While I was driving towards the venue, I thought I saw an arch of pale light in the sky, but I figured it was probably moonlight refracted in the dirt on my windscreen, or something. But when I got out of the car and into the windy emptiness flooded by moonlight, I saw it actually was a nightly rainbow. I had only seen one once before; when, on a summer hike, I had slept outside in the Alps, and a small rain shower had woken me up, and drawn my attention to this unusual phenomenon. And now, a big and majestic specimen stretched out over our heads like a good omen! I knew most people would never have seen a black-and-white rainbow, so I figured I'd point it out, for all to enjoy. The nearest person was Sparky, who was just getting into his caving kit. And it's not quite etiquette to approach a man who is temporarily only partially dressed, but I figured he would not mind once he found out why I was so shamelessly walking towards him. And indeed! He had been standing with his back to the rainbow, and was oblivious to it. As were the other cavers that popped out of cars. We admired the view. Maybe another 15-or-so years before I see the next one!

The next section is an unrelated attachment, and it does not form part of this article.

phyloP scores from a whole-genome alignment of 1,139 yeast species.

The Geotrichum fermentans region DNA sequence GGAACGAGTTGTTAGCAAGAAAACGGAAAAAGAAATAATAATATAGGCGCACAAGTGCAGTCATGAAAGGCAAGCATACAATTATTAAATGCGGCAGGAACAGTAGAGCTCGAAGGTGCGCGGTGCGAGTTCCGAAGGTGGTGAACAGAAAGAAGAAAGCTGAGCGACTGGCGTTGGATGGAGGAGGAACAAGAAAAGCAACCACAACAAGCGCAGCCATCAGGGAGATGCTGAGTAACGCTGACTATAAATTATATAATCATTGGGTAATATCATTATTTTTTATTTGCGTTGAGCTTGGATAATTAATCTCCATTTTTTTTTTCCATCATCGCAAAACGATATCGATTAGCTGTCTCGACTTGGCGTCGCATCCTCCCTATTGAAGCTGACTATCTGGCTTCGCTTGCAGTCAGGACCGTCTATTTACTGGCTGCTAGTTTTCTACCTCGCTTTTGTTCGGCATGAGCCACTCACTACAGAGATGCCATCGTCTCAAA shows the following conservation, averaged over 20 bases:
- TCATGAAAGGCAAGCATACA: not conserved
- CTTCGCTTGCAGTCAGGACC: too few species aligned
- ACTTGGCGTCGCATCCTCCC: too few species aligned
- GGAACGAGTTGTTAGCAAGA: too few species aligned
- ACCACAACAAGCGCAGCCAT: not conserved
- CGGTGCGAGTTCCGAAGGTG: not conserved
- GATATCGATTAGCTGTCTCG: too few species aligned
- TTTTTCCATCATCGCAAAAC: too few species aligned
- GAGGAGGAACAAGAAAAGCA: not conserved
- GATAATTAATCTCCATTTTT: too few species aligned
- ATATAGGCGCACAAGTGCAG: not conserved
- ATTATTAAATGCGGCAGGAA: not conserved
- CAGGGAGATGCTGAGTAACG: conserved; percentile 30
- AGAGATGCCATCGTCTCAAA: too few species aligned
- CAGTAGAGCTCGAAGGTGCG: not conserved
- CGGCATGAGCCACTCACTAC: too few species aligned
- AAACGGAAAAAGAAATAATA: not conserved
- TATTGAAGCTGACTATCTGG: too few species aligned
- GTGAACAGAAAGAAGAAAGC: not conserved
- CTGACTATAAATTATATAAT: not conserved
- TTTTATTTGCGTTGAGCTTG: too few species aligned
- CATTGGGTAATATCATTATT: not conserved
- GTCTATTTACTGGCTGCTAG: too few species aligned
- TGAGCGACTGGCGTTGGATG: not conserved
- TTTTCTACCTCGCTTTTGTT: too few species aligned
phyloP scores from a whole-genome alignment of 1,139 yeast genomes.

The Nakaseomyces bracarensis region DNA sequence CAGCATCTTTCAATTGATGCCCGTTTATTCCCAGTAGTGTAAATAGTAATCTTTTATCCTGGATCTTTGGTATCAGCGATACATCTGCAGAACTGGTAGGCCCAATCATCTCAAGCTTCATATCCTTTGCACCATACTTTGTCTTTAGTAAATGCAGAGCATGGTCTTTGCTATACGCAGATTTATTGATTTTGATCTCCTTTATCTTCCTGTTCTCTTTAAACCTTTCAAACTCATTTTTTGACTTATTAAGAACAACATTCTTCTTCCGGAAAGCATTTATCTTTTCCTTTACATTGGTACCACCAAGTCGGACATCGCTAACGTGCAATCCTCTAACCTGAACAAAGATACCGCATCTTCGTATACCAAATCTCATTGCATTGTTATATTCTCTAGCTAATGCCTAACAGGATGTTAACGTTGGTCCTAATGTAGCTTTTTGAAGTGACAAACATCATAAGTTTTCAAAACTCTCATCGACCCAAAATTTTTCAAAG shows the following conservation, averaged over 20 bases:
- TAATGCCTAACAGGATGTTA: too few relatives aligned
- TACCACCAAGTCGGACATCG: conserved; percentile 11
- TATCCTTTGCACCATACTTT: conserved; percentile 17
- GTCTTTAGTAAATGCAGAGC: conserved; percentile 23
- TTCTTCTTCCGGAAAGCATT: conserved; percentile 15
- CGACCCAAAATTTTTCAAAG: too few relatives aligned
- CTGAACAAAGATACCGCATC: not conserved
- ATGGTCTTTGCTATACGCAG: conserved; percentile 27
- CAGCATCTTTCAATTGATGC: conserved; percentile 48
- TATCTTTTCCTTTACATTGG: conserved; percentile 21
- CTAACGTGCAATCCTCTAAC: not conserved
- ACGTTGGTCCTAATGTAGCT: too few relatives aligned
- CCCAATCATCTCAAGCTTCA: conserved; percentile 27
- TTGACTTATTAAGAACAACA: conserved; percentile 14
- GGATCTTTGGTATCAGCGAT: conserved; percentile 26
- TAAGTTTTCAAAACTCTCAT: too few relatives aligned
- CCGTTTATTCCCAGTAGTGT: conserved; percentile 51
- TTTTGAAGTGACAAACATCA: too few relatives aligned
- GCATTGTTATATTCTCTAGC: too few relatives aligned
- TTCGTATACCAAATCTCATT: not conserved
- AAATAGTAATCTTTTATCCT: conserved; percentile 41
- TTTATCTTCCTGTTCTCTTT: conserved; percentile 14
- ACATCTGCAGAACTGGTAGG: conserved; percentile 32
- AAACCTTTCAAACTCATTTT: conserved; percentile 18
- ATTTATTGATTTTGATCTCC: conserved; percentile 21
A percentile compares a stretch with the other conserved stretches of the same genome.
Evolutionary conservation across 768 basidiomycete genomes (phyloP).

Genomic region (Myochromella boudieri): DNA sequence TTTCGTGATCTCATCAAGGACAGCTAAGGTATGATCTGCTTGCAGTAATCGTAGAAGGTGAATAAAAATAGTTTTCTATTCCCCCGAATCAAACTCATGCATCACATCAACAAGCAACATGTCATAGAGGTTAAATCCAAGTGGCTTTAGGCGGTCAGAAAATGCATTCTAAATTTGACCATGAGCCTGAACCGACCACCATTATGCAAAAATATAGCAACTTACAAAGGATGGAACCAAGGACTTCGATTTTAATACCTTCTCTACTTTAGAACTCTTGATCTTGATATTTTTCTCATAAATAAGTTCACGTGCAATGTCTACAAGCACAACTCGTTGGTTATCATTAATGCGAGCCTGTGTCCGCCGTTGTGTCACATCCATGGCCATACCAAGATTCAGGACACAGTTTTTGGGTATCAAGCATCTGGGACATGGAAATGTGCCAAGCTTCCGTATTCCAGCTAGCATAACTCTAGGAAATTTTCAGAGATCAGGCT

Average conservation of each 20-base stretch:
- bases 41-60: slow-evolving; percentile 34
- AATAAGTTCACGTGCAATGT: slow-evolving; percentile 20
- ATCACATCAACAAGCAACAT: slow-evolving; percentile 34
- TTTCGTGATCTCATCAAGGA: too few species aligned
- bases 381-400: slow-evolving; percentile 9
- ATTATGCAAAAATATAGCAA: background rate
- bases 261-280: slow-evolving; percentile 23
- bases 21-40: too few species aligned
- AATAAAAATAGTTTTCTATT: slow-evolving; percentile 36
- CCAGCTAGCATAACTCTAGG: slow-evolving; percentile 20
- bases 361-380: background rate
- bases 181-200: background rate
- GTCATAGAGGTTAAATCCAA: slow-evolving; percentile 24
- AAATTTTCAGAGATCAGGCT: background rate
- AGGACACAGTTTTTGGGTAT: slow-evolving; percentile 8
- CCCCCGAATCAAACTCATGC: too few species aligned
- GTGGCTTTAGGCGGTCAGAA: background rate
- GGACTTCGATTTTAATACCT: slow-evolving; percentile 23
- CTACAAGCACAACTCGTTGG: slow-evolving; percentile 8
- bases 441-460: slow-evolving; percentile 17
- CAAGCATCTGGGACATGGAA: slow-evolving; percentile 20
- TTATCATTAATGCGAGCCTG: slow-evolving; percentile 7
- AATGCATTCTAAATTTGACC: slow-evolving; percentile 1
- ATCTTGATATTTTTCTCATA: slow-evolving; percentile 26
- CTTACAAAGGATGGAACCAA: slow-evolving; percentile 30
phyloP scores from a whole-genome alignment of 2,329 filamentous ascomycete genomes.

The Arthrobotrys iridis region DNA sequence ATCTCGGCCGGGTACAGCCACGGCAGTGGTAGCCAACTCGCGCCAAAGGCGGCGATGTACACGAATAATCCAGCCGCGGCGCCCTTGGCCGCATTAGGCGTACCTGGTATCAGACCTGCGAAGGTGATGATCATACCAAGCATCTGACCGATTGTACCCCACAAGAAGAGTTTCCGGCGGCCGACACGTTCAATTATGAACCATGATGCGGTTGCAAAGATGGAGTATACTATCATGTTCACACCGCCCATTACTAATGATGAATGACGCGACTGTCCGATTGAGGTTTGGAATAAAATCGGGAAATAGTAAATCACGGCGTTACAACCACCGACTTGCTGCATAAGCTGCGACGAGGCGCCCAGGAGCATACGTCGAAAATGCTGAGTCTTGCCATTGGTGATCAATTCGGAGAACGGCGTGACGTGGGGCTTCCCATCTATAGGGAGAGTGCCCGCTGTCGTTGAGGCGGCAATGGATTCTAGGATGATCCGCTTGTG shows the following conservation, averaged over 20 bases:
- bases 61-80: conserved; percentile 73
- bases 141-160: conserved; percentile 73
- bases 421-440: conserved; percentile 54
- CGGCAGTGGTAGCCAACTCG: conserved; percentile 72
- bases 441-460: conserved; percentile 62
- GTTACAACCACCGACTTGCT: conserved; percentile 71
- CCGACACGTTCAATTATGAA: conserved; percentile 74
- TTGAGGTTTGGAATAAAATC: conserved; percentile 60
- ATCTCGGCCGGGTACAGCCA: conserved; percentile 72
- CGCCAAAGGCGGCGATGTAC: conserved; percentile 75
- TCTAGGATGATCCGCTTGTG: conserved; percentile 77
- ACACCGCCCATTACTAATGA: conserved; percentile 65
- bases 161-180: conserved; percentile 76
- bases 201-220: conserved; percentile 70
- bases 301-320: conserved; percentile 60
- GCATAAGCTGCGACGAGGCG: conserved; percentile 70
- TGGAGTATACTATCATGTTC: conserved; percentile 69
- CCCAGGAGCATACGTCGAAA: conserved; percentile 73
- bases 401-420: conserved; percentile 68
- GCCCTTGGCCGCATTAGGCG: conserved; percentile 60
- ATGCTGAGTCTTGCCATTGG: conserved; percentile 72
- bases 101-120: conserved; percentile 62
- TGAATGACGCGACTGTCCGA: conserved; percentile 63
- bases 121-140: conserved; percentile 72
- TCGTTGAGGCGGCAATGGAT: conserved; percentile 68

This is not our rainbow but a badly photoshopped solar specimen... I just didn't get my tripod out in time.
The rain stopped. It was time to get underground! We walked through the drainage adit to the actual mine. It was amazingly beautiful! But a LOT of ochre had accumulated on the level floors. When we saw we were dislodging more than was a good idea we turned back. With pain in our hearts! You don't want to leave half a mine unexplored, but then again, if your explorations release too much mine waste into a stream, you'll never again get permission to dig out another underground venue. We took pictures on the way back; it was very beautiful. I needed many men to light my way, though; the place was too big to be lit by my modest headlight, even at 30 second exposure times.
After we had gotten out we discussed the options. What were we to do? Not go back? But there was a whole ochre lake in there - surely it was worth maintaining access so people could periodically check the state it was in? If that would burst, the stream the mine drained into, would be Campbell's soup. Could we perhaps put in a traverse line? Build a boardwalk? A via ferrata? A monorail? The ideas got weirder and weirder. The last word isn't said on the matter. But I'm glad I caught at least a glimpse of this amazing place! A few days later we gated it, so now we can ponder our options without having to worry too much about other people getting in and getting up to no good. And we'll see what the future of this mine will be...